Our voices, in any state, are valid and I believe mine to be my greatest ally. She is my social justice warrior, my advocate, my caregiver, my educator, my truth teller, defender and peacekeeper. She is the one who sang my children to sleep, who soothed them before an operation and played with them when their father left. My voice deserves great respect and careful attention. 

The goal is to have a voice that is flexible enough to move through these states with ease, clarity and intention to support our physiology. Recognising our vocal patterns or “default” voices is the first step in deconstructing limiting beliefs about our voices, then we can begin to return to the abundant voices we were born with.

And our brains LOVE the sound of our own voice. It is soothing and familiar and becomes an incredible resource for self-regulation. Humming, whistling and even singing a gentle, repetitive melody to yourself can help you to down regulate. Our first caregiver soothed us with gentle, melodic tones. It was the prosody of the voice and gentleness in the touch that helped to myelinate our Ventral Vagus Nerve and efficiently activate our Social Engagement System. This co-regulation within a container of safety actually helped to create the nervous system of another human being and is another cornerstone of Porges’ Theory.

We can apply a variety of vocal exercises and extensions to stimulate the Ventral Vagal Complex fostering safety and connection.

Here are 3 things you can do during a busy day to activate the Parasympathetic Nervous System.

  1. Hum while you make a cup of tea.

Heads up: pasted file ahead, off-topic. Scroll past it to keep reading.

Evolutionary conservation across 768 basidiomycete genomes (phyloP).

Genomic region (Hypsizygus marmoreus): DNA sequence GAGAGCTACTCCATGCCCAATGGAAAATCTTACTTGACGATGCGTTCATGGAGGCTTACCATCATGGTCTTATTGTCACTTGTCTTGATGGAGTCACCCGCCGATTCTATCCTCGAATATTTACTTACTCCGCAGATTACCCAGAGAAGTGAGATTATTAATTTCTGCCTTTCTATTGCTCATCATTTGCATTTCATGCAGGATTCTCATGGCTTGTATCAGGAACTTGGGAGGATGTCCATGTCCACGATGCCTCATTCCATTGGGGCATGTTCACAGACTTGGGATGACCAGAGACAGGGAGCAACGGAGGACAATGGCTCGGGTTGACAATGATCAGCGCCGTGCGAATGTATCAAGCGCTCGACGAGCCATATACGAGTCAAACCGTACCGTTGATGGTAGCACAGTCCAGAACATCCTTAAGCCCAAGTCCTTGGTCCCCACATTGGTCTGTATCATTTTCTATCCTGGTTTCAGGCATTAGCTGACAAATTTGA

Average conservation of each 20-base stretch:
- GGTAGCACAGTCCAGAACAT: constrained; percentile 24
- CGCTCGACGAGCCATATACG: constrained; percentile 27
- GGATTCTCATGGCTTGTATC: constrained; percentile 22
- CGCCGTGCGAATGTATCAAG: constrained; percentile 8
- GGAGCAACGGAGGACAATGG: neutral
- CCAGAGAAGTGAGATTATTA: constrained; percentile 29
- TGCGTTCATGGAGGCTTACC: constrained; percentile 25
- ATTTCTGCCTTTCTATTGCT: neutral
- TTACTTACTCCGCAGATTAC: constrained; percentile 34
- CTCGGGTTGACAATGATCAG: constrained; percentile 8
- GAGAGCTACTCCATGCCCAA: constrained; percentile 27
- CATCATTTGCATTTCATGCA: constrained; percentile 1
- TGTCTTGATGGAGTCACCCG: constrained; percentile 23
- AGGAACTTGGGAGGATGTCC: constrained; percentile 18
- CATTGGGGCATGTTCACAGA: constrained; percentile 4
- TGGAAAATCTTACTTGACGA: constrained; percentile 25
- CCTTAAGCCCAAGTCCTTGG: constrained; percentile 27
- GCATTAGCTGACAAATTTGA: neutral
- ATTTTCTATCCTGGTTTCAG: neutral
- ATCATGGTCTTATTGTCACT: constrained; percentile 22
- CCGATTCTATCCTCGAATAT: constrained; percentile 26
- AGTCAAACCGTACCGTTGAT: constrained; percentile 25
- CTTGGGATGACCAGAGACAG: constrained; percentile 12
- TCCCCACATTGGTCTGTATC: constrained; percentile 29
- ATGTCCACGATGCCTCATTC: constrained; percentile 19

2. Whistle while you walk at lunch. 
  3. Speak gently and compassionately to yourself after a tough meeting or before going into a high stakes environment, it can help you better take control of the situation. 

Also consider how these skills and exercises can be readily integrated into the typical routine of any healthcare professional.  Between surgical cases, walking between clinic patients, rounding on inpatients, or taking a few minutes for oneself are all good opportunities to implement these empowering skills and strategies.

The voice is an intricate and complex creature as beautiful as it is wild. I invite you to pay attention to it. Becoming familiar with its nuance and potential is powerful and liberating.


Allison, M.  The Play Zone:  A Neurophysiological Approach to our Highest Performance.

Porges, SW.  Preseidential Address, 1994.  Orienting in a Defensive World: Mammalian Modifications of our Evolutionary Heritage.  A Polyvagal Thoery.  Psychophysiol 1995; 32: 301-318.

Porges, SW.  The Polyvagal Theory: Neurophysiological Foundations of Emotions, Attachment, Communication, Self-Regulation.  New York: W.W. Norton & Company; 2011.